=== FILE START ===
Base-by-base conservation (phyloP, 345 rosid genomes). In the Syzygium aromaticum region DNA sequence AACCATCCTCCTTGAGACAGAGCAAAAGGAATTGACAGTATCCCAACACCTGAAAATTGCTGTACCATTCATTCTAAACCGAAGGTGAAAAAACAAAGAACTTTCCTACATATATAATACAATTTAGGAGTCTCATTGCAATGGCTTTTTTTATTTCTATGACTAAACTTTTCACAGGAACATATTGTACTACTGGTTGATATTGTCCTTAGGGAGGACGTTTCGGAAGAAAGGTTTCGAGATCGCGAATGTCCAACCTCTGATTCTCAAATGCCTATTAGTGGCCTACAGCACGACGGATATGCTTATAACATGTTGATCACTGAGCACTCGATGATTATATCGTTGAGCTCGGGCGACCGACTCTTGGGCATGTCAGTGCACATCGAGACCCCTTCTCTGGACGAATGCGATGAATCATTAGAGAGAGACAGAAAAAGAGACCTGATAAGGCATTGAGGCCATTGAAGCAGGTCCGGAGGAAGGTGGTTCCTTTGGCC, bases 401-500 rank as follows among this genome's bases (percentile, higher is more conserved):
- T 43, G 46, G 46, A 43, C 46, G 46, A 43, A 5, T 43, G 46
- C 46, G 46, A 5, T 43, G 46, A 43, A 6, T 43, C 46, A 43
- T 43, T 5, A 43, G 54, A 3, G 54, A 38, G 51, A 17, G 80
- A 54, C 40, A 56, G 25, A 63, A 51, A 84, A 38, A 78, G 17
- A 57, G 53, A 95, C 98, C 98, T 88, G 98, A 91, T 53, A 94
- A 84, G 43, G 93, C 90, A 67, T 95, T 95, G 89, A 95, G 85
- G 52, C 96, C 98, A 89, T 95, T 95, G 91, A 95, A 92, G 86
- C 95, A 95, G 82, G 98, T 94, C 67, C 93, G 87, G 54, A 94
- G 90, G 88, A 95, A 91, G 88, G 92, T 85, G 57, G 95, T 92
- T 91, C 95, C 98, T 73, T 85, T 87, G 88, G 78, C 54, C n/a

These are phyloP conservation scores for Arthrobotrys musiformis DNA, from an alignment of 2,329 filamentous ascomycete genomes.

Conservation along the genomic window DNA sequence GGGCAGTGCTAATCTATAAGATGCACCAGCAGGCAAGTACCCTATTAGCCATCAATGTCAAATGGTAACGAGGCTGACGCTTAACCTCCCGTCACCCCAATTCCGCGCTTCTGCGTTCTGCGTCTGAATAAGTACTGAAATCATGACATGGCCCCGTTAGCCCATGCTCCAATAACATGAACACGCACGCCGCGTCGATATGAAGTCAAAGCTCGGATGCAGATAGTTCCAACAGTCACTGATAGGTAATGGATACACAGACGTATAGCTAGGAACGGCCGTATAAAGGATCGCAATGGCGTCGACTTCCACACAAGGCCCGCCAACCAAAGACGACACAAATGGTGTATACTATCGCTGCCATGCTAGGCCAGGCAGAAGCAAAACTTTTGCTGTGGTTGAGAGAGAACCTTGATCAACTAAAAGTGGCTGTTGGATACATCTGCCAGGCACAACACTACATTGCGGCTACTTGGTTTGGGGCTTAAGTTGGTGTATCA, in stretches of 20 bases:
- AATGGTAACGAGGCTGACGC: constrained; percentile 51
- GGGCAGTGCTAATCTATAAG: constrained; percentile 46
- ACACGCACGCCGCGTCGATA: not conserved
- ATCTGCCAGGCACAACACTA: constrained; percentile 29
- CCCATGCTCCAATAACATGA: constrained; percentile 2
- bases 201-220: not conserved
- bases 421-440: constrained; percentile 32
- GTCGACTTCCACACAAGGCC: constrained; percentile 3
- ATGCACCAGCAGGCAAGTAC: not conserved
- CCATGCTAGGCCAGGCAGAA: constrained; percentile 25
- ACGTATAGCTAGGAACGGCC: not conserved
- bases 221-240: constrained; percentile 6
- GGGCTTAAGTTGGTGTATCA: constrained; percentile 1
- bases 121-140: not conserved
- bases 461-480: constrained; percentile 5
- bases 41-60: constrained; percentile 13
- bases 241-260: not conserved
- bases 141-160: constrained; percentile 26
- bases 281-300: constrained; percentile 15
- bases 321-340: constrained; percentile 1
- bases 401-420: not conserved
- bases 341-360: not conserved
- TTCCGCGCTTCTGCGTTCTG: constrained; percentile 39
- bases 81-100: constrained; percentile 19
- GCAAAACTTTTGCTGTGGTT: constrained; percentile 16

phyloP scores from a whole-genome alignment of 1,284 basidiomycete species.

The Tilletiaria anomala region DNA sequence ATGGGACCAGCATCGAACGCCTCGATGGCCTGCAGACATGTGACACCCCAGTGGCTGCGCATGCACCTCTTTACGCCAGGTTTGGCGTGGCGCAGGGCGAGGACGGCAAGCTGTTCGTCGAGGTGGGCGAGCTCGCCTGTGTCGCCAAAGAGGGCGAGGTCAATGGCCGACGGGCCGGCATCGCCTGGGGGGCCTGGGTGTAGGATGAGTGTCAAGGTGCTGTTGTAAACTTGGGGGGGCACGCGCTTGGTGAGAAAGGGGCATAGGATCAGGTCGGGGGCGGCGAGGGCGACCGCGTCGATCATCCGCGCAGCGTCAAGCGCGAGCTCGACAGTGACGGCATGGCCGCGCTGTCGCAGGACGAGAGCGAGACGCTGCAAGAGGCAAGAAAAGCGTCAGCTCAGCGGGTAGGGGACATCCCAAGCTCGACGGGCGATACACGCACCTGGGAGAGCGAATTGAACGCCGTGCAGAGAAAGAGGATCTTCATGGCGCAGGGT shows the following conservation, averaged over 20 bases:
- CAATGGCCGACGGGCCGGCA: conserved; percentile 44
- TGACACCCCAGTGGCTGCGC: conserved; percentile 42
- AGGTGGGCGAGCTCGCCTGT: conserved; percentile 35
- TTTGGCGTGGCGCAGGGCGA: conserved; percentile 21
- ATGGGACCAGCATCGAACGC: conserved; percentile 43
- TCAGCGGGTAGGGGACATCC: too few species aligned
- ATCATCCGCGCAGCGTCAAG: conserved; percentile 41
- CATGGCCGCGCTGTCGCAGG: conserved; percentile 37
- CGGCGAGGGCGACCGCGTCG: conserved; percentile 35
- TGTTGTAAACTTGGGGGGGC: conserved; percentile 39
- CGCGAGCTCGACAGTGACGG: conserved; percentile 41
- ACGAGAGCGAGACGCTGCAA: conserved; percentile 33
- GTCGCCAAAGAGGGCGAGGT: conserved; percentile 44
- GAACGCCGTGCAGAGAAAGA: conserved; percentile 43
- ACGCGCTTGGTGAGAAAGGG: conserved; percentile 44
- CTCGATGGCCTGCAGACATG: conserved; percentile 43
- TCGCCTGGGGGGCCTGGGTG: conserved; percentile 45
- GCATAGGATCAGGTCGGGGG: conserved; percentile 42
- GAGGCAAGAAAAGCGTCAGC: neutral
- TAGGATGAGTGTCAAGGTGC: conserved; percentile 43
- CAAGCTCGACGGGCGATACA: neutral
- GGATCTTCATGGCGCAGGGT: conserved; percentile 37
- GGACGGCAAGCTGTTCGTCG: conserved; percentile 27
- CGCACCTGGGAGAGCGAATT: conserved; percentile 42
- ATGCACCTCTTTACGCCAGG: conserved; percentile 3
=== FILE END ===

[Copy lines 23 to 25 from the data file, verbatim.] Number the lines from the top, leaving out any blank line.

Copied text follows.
- CCATGCTAGGCCAGGCAGAA: constrained; percentile 25
- ACGTATAGCTAGGAACGGCC: not conserved
- bases 221-240: constrained; percentile 6